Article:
The biggest weakness with behaviour tracking is that it greatly oversimplifies behaviour by boiling the antecedent down to one trigger. Human behaviour and emotions are so much more complex than that.
Antecedents happen all day, week, month, year, and throughout our lifetime. Behaviour tracking charts tend to focus on a very small snapshot of a child's day and miss all the other contributing factors leading up to a particular behaviour. They also boil down an entire person to one trigger, one behaviour, and the result.
Think of your own constantly shifting moods throughout the day. Are you more likely to flip off another driver in traffic if you just spilled your hot coffee, or had a fight with your spouse? What if you just got fantastic news, are enjoying a lovely iced mocha still safely in its cup, and are listening to your favourite song on the radio? Are you more likely to shrug it off and drive on, singing happily? Are you more likely to lose your temper with your children or partner after a horrible day at work, rather than the day you come home to share you got a promotion?
Children, too, have a wealth of experiences throughout their day that either fill their cup or draw from it (this cup is proverbial now, not a caffeinated beverage). If a student just got a lousy mark on a test or forgot to bring an assignment to school that day, or had a fight with his parents that morning, he may be more vulnerable to frustration and anger with his peers. If he’s had a great day so far, he may be more able to access his skills and resolve an issue without losing his cool. So while he may be annoyed about a disagreement, that is only one small antecedent that occurred after a day full of antecedents.
That’s why it is so very important to actually communicate with children once everyone is calm and able to problem-solve together. There is always so much more than what we can simply observe in a small snapshot of any person’s day.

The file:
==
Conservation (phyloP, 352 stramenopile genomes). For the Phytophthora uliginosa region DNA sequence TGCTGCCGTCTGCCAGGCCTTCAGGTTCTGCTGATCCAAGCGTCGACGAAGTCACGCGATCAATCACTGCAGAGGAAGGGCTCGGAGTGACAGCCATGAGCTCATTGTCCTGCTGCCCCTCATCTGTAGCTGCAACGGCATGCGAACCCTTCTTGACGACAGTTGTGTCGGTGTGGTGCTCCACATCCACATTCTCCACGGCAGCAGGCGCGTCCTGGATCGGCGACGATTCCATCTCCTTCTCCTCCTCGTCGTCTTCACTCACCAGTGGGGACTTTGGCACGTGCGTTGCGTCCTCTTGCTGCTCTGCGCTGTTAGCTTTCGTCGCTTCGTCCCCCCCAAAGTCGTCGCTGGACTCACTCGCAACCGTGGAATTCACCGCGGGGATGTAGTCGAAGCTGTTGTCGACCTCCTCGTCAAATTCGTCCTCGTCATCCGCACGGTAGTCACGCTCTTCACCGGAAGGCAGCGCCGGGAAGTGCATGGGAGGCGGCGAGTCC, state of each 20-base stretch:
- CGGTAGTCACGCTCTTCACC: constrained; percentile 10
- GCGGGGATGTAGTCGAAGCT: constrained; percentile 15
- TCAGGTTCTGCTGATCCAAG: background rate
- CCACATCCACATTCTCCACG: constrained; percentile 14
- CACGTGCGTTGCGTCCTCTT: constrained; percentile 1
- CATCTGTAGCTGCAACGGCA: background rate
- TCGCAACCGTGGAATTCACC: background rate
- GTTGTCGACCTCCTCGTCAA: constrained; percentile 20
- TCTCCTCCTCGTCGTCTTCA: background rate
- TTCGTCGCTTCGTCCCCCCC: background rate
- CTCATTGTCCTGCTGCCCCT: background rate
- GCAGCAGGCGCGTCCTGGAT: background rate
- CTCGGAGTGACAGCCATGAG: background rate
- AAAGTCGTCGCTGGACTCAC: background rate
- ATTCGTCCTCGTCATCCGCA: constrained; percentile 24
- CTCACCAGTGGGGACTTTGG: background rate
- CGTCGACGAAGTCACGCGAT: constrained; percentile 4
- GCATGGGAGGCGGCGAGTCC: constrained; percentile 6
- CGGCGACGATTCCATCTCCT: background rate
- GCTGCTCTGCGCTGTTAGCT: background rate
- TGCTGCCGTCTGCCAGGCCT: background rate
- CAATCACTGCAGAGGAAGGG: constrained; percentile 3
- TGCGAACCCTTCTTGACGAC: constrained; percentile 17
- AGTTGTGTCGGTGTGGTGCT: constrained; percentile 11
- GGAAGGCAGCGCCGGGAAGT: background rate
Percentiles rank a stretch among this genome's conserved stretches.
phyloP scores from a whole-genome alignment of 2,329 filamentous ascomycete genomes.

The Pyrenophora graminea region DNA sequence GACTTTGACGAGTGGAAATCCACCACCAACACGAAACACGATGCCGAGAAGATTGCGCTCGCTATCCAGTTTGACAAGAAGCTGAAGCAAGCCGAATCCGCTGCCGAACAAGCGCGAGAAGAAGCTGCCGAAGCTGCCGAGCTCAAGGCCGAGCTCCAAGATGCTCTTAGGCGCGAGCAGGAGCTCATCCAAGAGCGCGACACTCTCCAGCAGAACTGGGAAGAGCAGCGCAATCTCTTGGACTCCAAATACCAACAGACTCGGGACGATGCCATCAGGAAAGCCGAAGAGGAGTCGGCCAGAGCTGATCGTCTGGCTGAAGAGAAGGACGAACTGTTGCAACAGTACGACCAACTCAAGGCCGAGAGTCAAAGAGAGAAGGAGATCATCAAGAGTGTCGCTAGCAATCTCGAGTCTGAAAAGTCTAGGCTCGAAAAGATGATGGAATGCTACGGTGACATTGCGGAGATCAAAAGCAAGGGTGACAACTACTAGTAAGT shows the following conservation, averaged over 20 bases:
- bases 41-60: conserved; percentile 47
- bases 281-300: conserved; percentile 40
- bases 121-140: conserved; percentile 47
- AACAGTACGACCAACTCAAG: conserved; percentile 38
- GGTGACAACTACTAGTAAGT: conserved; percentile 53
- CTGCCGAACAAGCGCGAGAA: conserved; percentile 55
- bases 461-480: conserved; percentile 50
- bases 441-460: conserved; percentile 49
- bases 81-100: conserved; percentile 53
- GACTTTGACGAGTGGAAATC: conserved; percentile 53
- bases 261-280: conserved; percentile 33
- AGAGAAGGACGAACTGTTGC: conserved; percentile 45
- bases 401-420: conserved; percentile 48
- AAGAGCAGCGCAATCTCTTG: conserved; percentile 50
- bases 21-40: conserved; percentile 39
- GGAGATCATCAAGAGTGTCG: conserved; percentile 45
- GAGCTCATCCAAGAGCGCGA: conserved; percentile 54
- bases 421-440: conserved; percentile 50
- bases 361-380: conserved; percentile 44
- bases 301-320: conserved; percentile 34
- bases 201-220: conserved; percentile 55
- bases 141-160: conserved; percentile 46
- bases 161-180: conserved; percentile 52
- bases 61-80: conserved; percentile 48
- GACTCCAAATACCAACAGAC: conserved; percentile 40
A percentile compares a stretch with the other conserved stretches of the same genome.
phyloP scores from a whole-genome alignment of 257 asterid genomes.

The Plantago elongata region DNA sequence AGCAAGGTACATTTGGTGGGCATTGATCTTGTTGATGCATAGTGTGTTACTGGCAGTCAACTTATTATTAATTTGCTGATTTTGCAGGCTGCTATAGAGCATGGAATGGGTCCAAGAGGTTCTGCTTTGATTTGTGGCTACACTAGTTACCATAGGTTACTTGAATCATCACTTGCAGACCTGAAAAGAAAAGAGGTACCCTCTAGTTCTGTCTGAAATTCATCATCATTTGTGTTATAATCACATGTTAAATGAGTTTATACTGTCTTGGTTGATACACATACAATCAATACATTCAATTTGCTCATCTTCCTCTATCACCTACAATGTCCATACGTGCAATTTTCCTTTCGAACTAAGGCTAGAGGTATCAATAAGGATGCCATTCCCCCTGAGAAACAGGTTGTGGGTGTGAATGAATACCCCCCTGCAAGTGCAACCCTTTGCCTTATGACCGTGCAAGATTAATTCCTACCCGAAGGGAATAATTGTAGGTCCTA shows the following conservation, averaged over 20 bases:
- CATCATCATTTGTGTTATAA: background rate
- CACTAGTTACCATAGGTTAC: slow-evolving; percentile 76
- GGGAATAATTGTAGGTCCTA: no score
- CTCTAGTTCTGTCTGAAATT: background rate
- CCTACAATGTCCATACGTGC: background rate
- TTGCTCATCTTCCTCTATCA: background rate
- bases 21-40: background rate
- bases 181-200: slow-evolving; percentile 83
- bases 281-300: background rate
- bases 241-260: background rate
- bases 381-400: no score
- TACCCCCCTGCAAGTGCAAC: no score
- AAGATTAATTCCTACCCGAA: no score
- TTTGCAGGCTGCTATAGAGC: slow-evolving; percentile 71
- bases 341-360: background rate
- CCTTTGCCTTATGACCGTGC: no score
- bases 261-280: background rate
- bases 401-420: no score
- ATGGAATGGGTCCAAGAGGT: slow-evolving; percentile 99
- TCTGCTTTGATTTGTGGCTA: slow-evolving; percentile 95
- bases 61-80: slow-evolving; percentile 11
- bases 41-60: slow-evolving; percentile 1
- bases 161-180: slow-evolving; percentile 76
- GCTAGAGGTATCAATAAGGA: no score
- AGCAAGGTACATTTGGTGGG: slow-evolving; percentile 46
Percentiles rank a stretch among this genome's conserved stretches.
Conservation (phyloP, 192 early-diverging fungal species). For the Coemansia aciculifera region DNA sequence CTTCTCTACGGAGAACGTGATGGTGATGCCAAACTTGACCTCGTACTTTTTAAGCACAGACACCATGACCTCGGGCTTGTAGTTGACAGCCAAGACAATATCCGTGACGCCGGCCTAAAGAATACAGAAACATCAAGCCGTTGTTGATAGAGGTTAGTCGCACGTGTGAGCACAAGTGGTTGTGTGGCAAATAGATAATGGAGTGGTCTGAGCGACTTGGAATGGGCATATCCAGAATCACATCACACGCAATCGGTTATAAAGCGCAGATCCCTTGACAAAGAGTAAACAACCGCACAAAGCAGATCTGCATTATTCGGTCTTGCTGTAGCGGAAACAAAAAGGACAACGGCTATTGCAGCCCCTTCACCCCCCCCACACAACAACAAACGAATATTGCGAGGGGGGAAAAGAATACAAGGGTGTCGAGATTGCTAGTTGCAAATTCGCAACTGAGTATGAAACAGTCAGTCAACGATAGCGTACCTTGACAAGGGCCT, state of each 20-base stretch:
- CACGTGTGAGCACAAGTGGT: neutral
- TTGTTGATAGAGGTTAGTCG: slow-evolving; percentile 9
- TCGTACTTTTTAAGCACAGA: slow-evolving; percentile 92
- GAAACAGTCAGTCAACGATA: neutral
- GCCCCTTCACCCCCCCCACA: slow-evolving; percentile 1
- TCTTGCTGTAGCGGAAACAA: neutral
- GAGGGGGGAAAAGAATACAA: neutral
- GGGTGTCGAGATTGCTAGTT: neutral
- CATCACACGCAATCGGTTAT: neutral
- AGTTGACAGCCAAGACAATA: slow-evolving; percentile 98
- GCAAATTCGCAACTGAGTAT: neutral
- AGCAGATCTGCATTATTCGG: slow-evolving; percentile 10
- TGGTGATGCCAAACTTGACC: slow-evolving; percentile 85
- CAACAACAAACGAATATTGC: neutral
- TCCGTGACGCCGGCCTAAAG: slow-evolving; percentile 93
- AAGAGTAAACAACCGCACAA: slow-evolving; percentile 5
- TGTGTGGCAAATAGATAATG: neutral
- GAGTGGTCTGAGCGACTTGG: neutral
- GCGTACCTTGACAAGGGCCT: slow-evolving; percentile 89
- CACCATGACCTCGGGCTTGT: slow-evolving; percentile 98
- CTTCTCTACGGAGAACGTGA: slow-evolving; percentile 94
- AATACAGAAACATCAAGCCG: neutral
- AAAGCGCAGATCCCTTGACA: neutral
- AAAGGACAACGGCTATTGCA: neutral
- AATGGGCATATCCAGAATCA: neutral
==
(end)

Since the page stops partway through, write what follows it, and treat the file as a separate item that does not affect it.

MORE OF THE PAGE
The documentation is really just to get the school starting to look a little deeper than the surface behaviour. It can improve communication between family and school, and if not, it at least creates a paper trail for all the times they contact home without having taken steps to support the student.
If the school is on board and ready to take their support to the next level, we very highly recommend the Collaborative and Proactive Solutions (CPS) model. Your child's school administration should have heard of CPS, but in case they haven't, information for schools is available on the Lives in the Balance website. This is a much deeper, and more child-centred, approach to problem solving and developing relevant and effective supports (with the child's input) that will actually help the student.
Ensure anyone tracking behaviours understands the reason for doing so. ABCs and behaviour tracking should be used to identify triggers so as to proactively change the antecedents, build skills, and support the child. They are not to keep a laundry list of "bad" behaviours, or to send home to "tattle" to parents and expect parents to dole out consequences for behaviours that occurred at school. ABC charts are for communication between adults and to help identify common antecedents and patterns.
Documentation should contain descriptive language that is as objective as possible. It simply describes what was observed without any judgemental language, attributions, or assumptions.